Wednesday, July 27, 2011

Finally a Fitting Punishment For Pryor - Five-Year Ban From Ohio State Program

In a case of unusual timing by the officials at Ohio State, the University officially banned former quarterback/star player Terrelle Pryor at a time when Pryor really needed it.

Pryor is applying to be admitted into the NFL Supplemental draft (yet to be scheduled), but there have been recent questions as to whether he was actually eligible.  As of last week, all that was known of his situation was that he would have had to serve a 5-game suspension at the beginning of the 2011 season, but would have been allowed to play the remainder of the season.  NFL Supplemental draft rules usually stipulate that a player has to have circumstances that would prohibit them from taking the field at all in order to be eligible to come into the NFL.

Ohio State had no real reason to speed up any process that might help Pryor's NFL situation.  After all the violations that he had committed concerning memorabilia trades, which has left a gigantic black mark on the program and led to the dismissal of head coach Jim Tressel, Ohio State didn't owe Pryor anything.

See the Columbus Dispatch's Timeline of Events Relating to Pryor's Time at OSU 

However, they came through for him when he needed it most.  In a letter dated Tuesday and sent to his lawyer, Ohio State University Athletic Director Gene Smith said:

"I have appreciated your willingness in the past to consent to lengthy interviews by the institution and the NCAA, and to provide certain financial records," Smith said in the letter to Pryor. "I was disappointed to learn from your attorney that as of June 7, 2011, you have chosen not to interview (any more) with the representatives of the NCAA and the Ohio State University.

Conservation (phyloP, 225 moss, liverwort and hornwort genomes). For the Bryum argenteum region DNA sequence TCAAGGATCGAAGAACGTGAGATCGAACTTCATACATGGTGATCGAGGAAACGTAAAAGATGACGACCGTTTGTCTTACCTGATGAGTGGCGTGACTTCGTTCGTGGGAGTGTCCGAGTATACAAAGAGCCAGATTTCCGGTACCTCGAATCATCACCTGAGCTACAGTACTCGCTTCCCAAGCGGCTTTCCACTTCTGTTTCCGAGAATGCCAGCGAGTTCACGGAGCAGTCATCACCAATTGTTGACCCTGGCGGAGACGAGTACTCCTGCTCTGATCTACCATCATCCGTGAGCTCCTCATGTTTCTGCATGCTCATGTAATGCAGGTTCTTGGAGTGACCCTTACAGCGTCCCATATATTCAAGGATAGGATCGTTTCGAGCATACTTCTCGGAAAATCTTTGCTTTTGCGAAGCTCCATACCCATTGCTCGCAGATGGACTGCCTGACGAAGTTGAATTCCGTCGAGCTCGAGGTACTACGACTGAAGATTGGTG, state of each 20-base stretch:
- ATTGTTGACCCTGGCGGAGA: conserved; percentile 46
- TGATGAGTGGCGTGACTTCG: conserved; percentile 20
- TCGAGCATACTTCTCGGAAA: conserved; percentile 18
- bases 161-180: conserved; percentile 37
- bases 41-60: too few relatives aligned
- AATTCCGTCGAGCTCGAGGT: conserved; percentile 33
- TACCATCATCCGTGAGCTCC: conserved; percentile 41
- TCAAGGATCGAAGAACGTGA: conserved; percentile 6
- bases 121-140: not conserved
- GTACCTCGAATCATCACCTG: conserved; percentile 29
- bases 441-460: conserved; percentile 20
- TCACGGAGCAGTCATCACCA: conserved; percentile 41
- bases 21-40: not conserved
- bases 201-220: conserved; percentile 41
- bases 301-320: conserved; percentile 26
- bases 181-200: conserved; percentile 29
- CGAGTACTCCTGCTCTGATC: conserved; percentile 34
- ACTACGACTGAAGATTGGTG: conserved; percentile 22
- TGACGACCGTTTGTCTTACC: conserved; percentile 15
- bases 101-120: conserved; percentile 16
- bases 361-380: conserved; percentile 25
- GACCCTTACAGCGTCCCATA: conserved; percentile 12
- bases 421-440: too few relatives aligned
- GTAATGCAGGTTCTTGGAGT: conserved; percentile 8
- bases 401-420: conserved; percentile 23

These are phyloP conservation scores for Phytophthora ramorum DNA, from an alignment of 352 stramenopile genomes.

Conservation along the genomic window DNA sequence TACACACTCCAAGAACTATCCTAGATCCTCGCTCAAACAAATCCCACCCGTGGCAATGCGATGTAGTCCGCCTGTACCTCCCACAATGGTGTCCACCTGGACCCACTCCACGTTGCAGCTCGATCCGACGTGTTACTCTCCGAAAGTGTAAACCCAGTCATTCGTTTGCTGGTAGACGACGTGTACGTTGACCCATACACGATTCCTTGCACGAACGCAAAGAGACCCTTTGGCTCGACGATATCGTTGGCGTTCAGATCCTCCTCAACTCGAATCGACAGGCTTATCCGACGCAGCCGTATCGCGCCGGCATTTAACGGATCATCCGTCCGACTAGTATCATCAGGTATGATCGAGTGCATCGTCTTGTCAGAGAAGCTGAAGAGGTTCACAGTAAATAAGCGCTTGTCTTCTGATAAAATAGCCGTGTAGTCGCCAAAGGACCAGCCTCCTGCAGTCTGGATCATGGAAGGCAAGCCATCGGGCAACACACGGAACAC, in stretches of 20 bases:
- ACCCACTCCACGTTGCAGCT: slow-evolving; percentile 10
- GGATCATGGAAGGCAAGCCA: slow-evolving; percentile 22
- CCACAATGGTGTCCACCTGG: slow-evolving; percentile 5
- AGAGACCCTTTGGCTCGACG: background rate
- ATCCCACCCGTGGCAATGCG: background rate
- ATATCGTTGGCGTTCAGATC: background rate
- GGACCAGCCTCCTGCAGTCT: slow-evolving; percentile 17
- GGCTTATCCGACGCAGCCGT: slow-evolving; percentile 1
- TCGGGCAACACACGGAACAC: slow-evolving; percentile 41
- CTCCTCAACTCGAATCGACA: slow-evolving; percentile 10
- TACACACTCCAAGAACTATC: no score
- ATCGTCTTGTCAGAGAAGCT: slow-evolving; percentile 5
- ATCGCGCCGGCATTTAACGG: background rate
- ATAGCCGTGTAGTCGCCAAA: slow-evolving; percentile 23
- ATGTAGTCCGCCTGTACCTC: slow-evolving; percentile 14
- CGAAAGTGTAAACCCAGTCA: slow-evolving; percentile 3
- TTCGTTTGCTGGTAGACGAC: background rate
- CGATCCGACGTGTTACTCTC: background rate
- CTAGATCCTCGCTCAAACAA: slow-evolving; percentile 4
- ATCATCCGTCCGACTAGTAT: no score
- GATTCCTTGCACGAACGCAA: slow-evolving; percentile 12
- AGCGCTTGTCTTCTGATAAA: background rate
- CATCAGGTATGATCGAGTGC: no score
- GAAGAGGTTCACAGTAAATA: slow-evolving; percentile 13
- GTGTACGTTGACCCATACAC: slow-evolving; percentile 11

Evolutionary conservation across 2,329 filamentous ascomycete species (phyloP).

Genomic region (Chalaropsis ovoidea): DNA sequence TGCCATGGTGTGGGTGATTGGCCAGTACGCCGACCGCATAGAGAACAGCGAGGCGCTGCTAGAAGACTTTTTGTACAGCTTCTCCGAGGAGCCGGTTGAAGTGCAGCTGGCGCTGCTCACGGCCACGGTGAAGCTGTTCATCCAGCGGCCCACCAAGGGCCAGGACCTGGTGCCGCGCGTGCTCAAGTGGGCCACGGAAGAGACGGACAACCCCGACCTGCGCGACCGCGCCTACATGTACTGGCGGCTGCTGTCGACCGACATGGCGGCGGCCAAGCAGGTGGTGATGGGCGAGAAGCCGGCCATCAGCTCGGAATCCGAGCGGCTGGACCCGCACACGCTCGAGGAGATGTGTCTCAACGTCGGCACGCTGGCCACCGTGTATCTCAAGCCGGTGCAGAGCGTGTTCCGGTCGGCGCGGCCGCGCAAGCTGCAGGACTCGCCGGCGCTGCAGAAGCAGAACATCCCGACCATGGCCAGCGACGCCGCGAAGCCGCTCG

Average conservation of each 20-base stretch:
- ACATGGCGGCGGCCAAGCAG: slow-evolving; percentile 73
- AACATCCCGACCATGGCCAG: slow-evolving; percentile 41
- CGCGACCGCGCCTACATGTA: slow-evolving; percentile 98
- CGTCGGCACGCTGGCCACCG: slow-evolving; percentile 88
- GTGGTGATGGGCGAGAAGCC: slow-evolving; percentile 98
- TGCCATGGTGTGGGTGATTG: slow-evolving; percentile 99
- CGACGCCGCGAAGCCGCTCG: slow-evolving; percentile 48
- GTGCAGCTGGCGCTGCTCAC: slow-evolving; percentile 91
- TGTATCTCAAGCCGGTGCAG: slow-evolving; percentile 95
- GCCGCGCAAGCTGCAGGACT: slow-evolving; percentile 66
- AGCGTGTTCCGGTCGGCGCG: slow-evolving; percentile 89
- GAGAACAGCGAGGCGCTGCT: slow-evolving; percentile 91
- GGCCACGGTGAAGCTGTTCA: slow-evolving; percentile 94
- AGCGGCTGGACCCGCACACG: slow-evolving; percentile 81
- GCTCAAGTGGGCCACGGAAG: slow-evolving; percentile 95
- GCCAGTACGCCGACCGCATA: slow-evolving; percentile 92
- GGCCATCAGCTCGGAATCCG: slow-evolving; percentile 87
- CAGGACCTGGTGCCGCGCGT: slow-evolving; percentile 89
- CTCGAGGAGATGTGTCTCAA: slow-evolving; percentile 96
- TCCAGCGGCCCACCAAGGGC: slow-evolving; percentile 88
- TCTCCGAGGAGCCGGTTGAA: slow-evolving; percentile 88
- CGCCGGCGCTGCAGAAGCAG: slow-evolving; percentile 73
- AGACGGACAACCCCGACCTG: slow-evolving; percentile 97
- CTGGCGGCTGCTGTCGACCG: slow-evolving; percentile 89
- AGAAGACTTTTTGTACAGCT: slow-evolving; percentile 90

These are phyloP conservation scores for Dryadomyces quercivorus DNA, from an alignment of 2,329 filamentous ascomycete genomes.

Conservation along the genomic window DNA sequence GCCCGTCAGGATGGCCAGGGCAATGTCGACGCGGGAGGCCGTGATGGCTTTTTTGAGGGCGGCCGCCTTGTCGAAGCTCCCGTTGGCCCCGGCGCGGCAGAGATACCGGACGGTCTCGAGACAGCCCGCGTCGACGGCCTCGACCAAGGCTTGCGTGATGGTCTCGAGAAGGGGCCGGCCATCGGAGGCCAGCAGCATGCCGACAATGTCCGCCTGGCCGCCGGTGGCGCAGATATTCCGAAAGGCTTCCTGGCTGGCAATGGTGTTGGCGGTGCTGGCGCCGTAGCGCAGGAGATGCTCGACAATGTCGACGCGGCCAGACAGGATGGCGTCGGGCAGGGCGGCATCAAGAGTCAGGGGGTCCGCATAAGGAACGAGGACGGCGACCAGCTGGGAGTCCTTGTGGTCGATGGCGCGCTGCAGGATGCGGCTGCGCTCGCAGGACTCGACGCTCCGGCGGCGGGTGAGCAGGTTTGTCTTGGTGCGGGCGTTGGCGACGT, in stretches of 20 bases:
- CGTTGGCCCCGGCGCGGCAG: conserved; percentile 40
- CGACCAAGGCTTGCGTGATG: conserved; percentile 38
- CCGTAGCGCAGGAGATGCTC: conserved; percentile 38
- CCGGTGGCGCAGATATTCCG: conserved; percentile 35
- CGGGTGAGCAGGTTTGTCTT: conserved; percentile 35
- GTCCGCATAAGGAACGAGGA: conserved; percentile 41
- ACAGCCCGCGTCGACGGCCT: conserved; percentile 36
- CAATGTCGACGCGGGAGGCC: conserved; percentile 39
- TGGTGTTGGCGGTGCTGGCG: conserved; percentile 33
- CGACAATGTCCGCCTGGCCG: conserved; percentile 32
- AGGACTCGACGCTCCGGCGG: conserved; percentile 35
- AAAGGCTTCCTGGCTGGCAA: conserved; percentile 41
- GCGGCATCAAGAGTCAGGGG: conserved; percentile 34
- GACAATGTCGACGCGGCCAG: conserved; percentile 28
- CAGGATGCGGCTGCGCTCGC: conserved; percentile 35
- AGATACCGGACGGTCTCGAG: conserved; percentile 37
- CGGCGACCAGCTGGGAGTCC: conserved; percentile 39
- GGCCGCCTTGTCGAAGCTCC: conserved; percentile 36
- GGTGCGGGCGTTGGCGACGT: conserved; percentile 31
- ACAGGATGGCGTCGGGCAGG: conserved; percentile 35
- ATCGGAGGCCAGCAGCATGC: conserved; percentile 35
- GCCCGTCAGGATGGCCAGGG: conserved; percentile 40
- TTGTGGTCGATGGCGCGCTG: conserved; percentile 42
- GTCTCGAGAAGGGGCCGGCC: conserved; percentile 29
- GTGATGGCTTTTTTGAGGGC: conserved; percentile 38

"In light of that decision, the university must declare you ineligible for intercollegiate competition because you failed to cooperate with the university in violation of NCAA Bylaw 10.1," which requires, among other things, cooperation and forthright, honest answers."
While that may have been the exact response that Pryor wanted from Ohio State, what came next in the letter was the only punishment that OSU could actually levy on Pryor going forward.
"Due to that failure to cooperate, the university must disassociate you from its athletic program for a period of five years."

What that means for Pryor is that he can't use the Ohio State facilities to work out, can't have any contact with current players or recruits, and can't get complimentary tickets to OSU games for a period of five years.

Not being able to workout at team facilities can be a big deal for some players, as many former Buckeyes do come back in the off-season to workout on campus.  Pryor is allowed, if he wishes, to continue to take classes in the future to complete his degree. 

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